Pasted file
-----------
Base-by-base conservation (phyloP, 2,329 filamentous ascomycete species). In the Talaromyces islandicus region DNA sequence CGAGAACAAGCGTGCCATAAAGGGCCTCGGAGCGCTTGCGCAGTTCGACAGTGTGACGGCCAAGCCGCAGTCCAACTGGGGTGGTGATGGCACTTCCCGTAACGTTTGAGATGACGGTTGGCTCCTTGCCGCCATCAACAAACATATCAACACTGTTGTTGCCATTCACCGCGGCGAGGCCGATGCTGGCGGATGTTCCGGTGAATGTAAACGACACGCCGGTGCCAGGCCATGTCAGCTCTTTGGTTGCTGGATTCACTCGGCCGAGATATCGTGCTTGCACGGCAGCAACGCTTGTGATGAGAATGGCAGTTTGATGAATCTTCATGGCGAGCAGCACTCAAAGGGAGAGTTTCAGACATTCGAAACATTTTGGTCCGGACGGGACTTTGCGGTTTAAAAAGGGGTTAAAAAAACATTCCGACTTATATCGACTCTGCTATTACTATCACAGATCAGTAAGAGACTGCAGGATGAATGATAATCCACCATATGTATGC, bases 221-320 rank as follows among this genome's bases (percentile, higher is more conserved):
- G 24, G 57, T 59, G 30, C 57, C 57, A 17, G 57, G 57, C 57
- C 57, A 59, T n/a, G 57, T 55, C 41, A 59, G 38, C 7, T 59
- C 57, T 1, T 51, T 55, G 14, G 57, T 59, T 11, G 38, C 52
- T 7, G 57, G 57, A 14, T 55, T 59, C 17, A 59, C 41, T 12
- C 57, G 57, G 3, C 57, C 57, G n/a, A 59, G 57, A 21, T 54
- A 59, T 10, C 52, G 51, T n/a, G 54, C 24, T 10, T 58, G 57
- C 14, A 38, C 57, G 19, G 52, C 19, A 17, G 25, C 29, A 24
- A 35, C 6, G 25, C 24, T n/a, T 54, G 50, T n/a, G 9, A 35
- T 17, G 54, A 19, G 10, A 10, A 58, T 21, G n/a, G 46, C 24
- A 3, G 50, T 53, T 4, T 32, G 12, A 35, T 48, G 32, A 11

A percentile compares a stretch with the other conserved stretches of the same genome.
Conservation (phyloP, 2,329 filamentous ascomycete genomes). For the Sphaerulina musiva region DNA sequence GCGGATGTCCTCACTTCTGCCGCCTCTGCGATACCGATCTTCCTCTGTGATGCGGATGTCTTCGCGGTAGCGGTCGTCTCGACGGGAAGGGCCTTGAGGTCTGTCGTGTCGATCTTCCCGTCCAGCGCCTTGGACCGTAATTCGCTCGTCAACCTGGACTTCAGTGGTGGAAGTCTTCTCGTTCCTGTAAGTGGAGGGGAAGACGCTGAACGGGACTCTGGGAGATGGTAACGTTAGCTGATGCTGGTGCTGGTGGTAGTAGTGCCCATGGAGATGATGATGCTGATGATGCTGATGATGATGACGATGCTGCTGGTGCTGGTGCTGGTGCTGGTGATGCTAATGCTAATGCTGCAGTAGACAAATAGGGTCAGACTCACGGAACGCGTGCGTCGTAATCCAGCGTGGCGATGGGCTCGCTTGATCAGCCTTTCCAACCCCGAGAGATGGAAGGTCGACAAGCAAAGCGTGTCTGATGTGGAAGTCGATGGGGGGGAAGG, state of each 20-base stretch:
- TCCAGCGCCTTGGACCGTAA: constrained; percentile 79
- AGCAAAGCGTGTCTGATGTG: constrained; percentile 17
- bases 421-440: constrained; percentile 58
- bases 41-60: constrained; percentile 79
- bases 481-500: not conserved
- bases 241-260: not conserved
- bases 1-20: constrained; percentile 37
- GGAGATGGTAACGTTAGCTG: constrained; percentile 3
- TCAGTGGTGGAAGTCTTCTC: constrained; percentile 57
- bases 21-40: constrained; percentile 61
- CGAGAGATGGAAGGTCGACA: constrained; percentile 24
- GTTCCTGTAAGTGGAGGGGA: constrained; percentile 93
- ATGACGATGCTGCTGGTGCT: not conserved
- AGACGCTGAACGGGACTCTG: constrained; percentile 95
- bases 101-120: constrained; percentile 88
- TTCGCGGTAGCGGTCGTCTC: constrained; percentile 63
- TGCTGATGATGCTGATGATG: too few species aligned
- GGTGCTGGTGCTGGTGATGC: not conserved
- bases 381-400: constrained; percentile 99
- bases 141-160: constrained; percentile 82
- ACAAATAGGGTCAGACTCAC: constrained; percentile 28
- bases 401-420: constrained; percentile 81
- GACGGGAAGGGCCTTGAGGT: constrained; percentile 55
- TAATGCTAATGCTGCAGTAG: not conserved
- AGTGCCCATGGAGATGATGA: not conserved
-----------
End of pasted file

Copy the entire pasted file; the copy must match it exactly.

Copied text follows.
Base-by-base conservation (phyloP, 2,329 filamentous ascomycete species). In the Talaromyces islandicus region DNA sequence CGAGAACAAGCGTGCCATAAAGGGCCTCGGAGCGCTTGCGCAGTTCGACAGTGTGACGGCCAAGCCGCAGTCCAACTGGGGTGGTGATGGCACTTCCCGTAACGTTTGAGATGACGGTTGGCTCCTTGCCGCCATCAACAAACATATCAACACTGTTGTTGCCATTCACCGCGGCGAGGCCGATGCTGGCGGATGTTCCGGTGAATGTAAACGACACGCCGGTGCCAGGCCATGTCAGCTCTTTGGTTGCTGGATTCACTCGGCCGAGATATCGTGCTTGCACGGCAGCAACGCTTGTGATGAGAATGGCAGTTTGATGAATCTTCATGGCGAGCAGCACTCAAAGGGAGAGTTTCAGACATTCGAAACATTTTGGTCCGGACGGGACTTTGCGGTTTAAAAAGGGGTTAAAAAAACATTCCGACTTATATCGACTCTGCTATTACTATCACAGATCAGTAAGAGACTGCAGGATGAATGATAATCCACCATATGTATGC, bases 221-320 rank as follows among this genome's bases (percentile, higher is more conserved):
- G 24, G 57, T 59, G 30, C 57, C 57, A 17, G 57, G 57, C 57
- C 57, A 59, T n/a, G 57, T 55, C 41, A 59, G 38, C 7, T 59
- C 57, T 1, T 51, T 55, G 14, G 57, T 59, T 11, G 38, C 52
- T 7, G 57, G 57, A 14, T 55, T 59, C 17, A 59, C 41, T 12
- C 57, G 57, G 3, C 57, C 57, G n/a, A 59, G 57, A 21, T 54
- A 59, T 10, C 52, G 51, T n/a, G 54, C 24, T 10, T 58, G 57
- C 14, A 38, C 57, G 19, G 52, C 19, A 17, G 25, C 29, A 24
- A 35, C 6, G 25, C 24, T n/a, T 54, G 50, T n/a, G 9, A 35
- T 17, G 54, A 19, G 10, A 10, A 58, T 21, G n/a, G 46, C 24
- A 3, G 50, T 53, T 4, T 32, G 12, A 35, T 48, G 32, A 11

A percentile compares a stretch with the other conserved stretches of the same genome.
Conservation (phyloP, 2,329 filamentous ascomycete genomes). For the Sphaerulina musiva region DNA sequence GCGGATGTCCTCACTTCTGCCGCCTCTGCGATACCGATCTTCCTCTGTGATGCGGATGTCTTCGCGGTAGCGGTCGTCTCGACGGGAAGGGCCTTGAGGTCTGTCGTGTCGATCTTCCCGTCCAGCGCCTTGGACCGTAATTCGCTCGTCAACCTGGACTTCAGTGGTGGAAGTCTTCTCGTTCCTGTAAGTGGAGGGGAAGACGCTGAACGGGACTCTGGGAGATGGTAACGTTAGCTGATGCTGGTGCTGGTGGTAGTAGTGCCCATGGAGATGATGATGCTGATGATGCTGATGATGATGACGATGCTGCTGGTGCTGGTGCTGGTGCTGGTGATGCTAATGCTAATGCTGCAGTAGACAAATAGGGTCAGACTCACGGAACGCGTGCGTCGTAATCCAGCGTGGCGATGGGCTCGCTTGATCAGCCTTTCCAACCCCGAGAGATGGAAGGTCGACAAGCAAAGCGTGTCTGATGTGGAAGTCGATGGGGGGGAAGG, state of each 20-base stretch:
- TCCAGCGCCTTGGACCGTAA: constrained; percentile 79
- AGCAAAGCGTGTCTGATGTG: constrained; percentile 17
- bases 421-440: constrained; percentile 58
- bases 41-60: constrained; percentile 79
- bases 481-500: not conserved
- bases 241-260: not conserved
- bases 1-20: constrained; percentile 37
- GGAGATGGTAACGTTAGCTG: constrained; percentile 3
- TCAGTGGTGGAAGTCTTCTC: constrained; percentile 57
- bases 21-40: constrained; percentile 61
- CGAGAGATGGAAGGTCGACA: constrained; percentile 24
- GTTCCTGTAAGTGGAGGGGA: constrained; percentile 93
- ATGACGATGCTGCTGGTGCT: not conserved
- AGACGCTGAACGGGACTCTG: constrained; percentile 95
- bases 101-120: constrained; percentile 88
- TTCGCGGTAGCGGTCGTCTC: constrained; percentile 63
- TGCTGATGATGCTGATGATG: too few species aligned
- GGTGCTGGTGCTGGTGATGC: not conserved
- bases 381-400: constrained; percentile 99
- bases 141-160: constrained; percentile 82
- ACAAATAGGGTCAGACTCAC: constrained; percentile 28
- bases 401-420: constrained; percentile 81
- GACGGGAAGGGCCTTGAGGT: constrained; percentile 55
- TAATGCTAATGCTGCAGTAG: not conserved
- AGTGCCCATGGAGATGATGA: not conserved